23 January 2006

Letter from Jim Fitzpatrick MP, Minister for Employment Relations and Postal Services, Minister for London, Department of Trade and Industry to the Chairman

  I am writing to outline the Government's position on the renegotiation of the Working Time Directive in advance of the next Employment Council on 1 June. The Austrian Presidency has not yet published their final proposal but I understand they are committed to resolving this dossier and Working Time is on the agenda of the Employment Council for political agreement. We have been told informally that the Presidency will publish their ideas a few days before COREPER on 24 May.

  While we are doing everything we can to support Austria's hard work, and achieve a solution that is in line with UK objectives, we do not yet know what the Austrian proposal will contain. I am sure you understand that this is a very tight timetable and it will be difficult for me to send you the Government's response to the Presidency proposal in time for you to discuss the scrutiny position before the Whitsun recess begins on 25 May.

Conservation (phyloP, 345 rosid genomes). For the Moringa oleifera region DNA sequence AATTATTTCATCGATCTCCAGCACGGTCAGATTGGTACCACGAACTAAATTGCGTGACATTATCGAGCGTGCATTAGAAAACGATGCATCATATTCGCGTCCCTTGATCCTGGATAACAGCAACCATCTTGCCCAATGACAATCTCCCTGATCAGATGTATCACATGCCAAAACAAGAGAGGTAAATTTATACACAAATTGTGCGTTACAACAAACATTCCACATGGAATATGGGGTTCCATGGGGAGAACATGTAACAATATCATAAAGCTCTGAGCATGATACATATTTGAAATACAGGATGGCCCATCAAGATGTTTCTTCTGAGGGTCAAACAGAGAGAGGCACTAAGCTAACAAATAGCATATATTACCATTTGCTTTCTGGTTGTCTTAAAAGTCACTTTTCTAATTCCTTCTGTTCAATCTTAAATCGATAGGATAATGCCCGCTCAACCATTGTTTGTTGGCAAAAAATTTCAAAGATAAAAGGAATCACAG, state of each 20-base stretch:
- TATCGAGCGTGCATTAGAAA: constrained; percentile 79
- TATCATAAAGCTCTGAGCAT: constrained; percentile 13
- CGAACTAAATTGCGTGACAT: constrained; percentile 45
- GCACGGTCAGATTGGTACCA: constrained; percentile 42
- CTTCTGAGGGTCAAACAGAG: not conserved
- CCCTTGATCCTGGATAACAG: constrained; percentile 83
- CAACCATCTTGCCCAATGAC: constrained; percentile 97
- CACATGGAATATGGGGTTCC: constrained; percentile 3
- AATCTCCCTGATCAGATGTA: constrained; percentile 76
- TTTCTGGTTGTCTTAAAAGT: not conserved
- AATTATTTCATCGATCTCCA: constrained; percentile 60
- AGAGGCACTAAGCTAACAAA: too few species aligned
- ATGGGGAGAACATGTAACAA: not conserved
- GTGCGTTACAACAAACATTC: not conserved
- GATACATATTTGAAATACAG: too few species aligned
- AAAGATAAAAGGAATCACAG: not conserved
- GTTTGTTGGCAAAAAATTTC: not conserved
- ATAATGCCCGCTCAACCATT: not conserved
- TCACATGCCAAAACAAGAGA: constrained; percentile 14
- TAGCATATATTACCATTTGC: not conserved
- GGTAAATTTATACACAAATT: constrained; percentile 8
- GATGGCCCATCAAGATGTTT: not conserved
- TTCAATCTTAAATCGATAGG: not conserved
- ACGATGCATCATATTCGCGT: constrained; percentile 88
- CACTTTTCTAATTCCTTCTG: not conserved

I am therefore writing to reassure the Committee that the UK's policy and negotiating priorities have not changed since my predecessor, Gerry Sutcliffe, last wrote to you in December 2005. They remain:

    —  a solution to the problems caused by the ECJ SiMAP and Jaeger judgements, and

    —  the retention of the individual right to opt out of the 48 hour maximum working week, without unnecessary restrictions.

  I know that many Member States agree with these views and that the Austrian Presidency has been working hard to find a way forward that is acceptable to the majority of Member States in order to end the current impasse.

  This does, however, mean that Austria's proposal is likely to contain a number of safeguards for those using the opt out and additional provisions intended to ensure proper protection of workers. So long as the priorities recorded above are respected, we would be willing to consider and might be willing to accept, such provisions.